Year B Epiphany 6 Mark 1
When God Is at Work
I'm talking about the disease of leprosy. In a world and a time in which the disease has all but been eradicated except in small pockets, we perhaps cannot appreciate the fear that accompanied this word in the ancient world of Jesus. It was a red flag word. It brought about the same responses as the word Plague did in the 1200s, or Small Pox in the 1700s, or Aids in the 1900s. It frightened them. They felt largely helpless against it, as indeed they were.
What happens when fear takes over is people do not act, they react. And reactions to leprosy were both swift and cruel. In times not far removed form our own people would be put to death by heir own family. It seems incredible to us today, but on the edge of every large city in the ancient world huge pits were dug, and in those pits lived the lepers of the community.
And if, by some remote possibility, they did escape this hovel and venture out into the streets, they would be quickly greeted with shouts of "leper," accompanied by stones to make them keep their distance. In Jesus' day a leper by law could not get within fifty yards of a clean person. So this was the heart of the matter. Not only did these wretched poor people have to endure the trials of an incurable affliction, they also were isolated from society and kept from the community of faith. The horror of disease, a lifestyle of loneliness, isolation and hopelessness--where could they find hope? The only friend a leper had was God himself. In this life they were doomed. It was walking death.
This, then, is the background of the leper we meet this morning. What can we learn from this man's tragic story?
- The Loneliness of Leprosy
- Our Suffering Moves God's Hand.
- Our Lord Is Willing to Heal.
I'm a Leper, You're a Leper
How many of you here this morning have flown on a plane this past week?
Anyone here been this week on a bus or a subway or a train?
How many of you this week entered a public building and had to push or pull open the door?
Let me try this: anyone recently ridden an escalator or taken a stairway, and held the handrail?
How many of you have pushed a grocery cart this week?
All of these actions, just normal everyday living, put you up close and personal with the same thing: dirt, germs, microbes, bacteria, or the stuff that really might make you sick.
Before people figured out that it is bacteria and viruses that spread disease, getting sick was a scary, unknown, unexpected event. Who got sick, why they got sick, why they got well, or didn't . . . it all was a mystery. The ravages of leprosy, the bubonic and pneumonic plagues, influenza, tuberculosis, polio, and most recently AIDs, have all infused us with fear, even after we figured out the cause, the effect, and the even the cure.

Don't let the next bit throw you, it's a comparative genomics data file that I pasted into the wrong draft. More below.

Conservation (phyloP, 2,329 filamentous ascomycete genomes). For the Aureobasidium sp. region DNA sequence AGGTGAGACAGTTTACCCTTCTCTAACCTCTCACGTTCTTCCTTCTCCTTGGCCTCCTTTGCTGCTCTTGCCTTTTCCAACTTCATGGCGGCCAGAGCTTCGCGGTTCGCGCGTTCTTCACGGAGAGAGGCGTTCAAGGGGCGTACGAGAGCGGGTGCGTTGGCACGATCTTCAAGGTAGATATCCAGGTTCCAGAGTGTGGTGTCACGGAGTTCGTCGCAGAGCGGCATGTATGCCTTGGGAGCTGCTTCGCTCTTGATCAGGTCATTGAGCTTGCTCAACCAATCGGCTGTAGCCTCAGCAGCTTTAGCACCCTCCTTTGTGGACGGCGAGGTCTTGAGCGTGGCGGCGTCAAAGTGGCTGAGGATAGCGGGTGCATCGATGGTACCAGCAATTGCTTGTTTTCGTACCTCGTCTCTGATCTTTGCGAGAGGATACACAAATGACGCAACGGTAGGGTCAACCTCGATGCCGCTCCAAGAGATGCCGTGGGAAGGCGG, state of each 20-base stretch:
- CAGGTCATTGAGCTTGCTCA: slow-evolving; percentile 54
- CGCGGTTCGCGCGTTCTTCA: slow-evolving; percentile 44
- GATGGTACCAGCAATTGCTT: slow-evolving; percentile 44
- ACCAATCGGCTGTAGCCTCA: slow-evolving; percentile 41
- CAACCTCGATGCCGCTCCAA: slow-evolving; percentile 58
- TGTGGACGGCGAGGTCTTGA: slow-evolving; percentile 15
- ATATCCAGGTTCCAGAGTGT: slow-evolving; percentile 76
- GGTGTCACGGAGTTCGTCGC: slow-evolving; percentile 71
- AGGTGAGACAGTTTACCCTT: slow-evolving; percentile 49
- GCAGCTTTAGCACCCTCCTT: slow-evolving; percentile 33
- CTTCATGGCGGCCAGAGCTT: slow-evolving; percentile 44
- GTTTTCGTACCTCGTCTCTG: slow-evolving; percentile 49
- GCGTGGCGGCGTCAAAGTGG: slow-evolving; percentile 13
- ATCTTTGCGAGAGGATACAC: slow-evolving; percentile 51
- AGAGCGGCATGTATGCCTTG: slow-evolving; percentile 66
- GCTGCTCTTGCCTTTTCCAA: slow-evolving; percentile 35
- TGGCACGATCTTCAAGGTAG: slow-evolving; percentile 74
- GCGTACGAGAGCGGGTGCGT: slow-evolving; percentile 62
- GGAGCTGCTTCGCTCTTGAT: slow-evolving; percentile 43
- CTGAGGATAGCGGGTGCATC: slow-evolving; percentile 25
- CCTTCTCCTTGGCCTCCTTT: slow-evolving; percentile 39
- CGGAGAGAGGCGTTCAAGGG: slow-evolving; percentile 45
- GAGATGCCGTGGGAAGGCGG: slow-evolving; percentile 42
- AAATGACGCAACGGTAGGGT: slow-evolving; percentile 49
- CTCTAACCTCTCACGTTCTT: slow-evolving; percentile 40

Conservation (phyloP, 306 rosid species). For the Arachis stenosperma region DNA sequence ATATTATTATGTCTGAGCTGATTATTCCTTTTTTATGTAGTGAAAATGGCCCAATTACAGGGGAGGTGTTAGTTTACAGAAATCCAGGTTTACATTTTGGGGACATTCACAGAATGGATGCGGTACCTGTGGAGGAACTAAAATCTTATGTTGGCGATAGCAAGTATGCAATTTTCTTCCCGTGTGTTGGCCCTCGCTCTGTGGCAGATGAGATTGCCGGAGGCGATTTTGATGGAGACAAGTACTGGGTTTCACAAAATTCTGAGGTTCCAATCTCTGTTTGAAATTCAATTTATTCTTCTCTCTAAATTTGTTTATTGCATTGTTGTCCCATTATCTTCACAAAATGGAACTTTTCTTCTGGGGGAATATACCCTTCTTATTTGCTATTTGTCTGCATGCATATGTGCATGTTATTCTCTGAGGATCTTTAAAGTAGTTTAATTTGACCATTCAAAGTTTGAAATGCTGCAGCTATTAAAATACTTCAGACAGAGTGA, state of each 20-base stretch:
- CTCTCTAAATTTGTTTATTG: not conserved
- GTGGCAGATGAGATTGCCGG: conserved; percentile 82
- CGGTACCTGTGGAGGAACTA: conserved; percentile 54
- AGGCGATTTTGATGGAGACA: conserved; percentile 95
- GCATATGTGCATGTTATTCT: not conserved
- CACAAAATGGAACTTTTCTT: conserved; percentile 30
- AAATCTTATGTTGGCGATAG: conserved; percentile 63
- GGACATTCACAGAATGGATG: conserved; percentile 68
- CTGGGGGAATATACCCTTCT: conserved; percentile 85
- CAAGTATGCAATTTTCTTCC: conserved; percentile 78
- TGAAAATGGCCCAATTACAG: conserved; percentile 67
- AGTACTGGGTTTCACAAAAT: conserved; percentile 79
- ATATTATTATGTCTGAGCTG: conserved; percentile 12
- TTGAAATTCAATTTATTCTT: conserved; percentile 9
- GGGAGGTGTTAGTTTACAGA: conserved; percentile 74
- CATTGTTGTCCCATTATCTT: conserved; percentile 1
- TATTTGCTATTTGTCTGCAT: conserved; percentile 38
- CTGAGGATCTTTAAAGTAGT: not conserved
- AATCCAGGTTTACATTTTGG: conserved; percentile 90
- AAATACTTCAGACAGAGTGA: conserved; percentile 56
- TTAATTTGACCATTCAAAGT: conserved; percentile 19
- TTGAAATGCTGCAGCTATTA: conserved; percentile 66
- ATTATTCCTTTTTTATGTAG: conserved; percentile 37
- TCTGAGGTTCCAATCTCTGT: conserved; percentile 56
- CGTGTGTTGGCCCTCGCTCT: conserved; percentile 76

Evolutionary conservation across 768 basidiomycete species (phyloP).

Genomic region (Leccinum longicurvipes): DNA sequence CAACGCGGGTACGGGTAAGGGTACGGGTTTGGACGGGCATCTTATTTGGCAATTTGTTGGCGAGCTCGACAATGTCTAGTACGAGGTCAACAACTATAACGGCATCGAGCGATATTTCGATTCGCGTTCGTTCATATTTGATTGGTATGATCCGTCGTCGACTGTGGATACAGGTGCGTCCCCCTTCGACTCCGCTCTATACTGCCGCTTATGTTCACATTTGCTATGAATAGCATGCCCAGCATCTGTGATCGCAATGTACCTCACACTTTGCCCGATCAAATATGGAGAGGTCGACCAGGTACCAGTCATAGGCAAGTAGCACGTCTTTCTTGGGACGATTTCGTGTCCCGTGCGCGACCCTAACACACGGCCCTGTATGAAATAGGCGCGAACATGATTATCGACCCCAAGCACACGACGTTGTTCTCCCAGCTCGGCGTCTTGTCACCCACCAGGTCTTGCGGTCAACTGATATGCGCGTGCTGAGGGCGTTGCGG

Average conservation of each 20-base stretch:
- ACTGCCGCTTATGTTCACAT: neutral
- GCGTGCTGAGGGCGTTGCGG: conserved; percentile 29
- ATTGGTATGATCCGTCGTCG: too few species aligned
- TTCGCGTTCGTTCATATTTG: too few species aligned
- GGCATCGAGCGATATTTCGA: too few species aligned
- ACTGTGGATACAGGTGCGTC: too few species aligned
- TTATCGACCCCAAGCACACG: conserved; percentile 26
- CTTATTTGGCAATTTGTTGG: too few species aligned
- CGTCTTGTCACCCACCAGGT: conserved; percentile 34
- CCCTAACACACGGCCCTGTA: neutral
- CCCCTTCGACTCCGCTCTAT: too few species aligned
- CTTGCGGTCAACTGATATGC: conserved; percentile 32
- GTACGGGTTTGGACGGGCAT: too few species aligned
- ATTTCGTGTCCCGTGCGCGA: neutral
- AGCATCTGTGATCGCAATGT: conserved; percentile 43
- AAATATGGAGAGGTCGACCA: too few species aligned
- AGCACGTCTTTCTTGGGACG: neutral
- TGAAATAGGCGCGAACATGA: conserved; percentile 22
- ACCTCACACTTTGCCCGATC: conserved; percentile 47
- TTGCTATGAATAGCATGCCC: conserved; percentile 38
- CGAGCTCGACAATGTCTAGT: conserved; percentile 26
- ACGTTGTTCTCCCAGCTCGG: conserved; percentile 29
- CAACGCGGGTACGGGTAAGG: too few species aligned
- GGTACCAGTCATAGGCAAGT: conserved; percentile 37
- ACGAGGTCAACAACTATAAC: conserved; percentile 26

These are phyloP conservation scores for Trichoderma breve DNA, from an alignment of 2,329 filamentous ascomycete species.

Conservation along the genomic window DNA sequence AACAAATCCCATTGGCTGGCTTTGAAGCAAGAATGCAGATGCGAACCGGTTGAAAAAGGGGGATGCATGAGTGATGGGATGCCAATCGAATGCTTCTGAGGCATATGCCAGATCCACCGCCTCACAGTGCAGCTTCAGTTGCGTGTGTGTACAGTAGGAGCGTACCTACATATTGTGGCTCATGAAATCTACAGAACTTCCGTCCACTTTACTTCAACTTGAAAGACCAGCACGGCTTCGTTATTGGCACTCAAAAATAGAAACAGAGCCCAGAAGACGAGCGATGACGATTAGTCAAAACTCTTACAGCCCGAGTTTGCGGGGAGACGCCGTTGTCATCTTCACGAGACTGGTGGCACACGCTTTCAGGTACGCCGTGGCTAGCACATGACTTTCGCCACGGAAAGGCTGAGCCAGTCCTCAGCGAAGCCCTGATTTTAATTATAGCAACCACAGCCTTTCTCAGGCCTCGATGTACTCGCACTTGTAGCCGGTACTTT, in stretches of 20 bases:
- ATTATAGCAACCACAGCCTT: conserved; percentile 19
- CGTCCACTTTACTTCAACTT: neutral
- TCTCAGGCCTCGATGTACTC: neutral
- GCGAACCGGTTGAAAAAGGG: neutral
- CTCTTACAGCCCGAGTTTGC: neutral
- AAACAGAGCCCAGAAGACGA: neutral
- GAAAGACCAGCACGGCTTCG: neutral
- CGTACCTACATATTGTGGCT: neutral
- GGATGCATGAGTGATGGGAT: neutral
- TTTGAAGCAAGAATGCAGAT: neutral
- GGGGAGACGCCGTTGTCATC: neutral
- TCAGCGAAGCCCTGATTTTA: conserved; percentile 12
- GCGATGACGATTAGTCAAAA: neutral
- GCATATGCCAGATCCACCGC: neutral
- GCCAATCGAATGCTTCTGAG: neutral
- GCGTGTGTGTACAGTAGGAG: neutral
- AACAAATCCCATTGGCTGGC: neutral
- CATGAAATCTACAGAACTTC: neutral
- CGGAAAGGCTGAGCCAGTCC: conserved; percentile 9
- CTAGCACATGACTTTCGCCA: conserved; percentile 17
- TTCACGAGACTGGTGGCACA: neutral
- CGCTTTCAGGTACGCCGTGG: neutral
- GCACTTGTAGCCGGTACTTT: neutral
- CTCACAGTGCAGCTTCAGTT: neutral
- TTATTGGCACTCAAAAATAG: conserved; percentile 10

The only way to way to ward off infectious disease before the discovery of bacteriology was isolation. Today we practice isolation by keeping our kids home from school or making ourselves stay home from work. We also isolate ourselves through the wonder of chemicals.
I want to do a little experiment this morning. How many of you have a pack of antibacterial wipes in your pocket, or purse? Take them out. Yes, if you have a little squeeze bottle of "Purel" on you, that counts as well. Can you hold them up? Let's see what percentage of us are "isolationists." (Be sure you take out your own anti-bacterial products).
It looks like about half [or three-quarters, or a quarter] of us are isolationists. I know of one church where the pastor had to ask the people please NOT to use the Wet-Wipes after the Passing of the Peace. It was too disruptive of the liturgy that followed, and too disparaging of the liturgy that preceded it.
With all this isolationist bathing in anti-bacterial products, why are we still so "germy"?
Environmental scientists are now beginning to admit that it seems the more we try to isolate ourselves from bugs and baddies, the more we end up making ourselves more susceptible to them. In fact, some pediatricians now are actually recommending that parents let their kids eat dirt regularly. When you see your child playing in the kitty litter, eating in the dog bowl, don't jump up and rescue them. Let them get "down and dirty."
Too many antibiotics for sniffles and plugged ears . . .
Too many hermetically sealed households that don't let air in and don't let air out . . .
Too many antibacterial, antimicrobial, antiallergenic substances . . .
All end up making us bulls-eyes for bugs.
You heard it right: Wet-Wipes are making us bulls-eyes for bugs.
What's that about?
We are really healthy, until we aren't...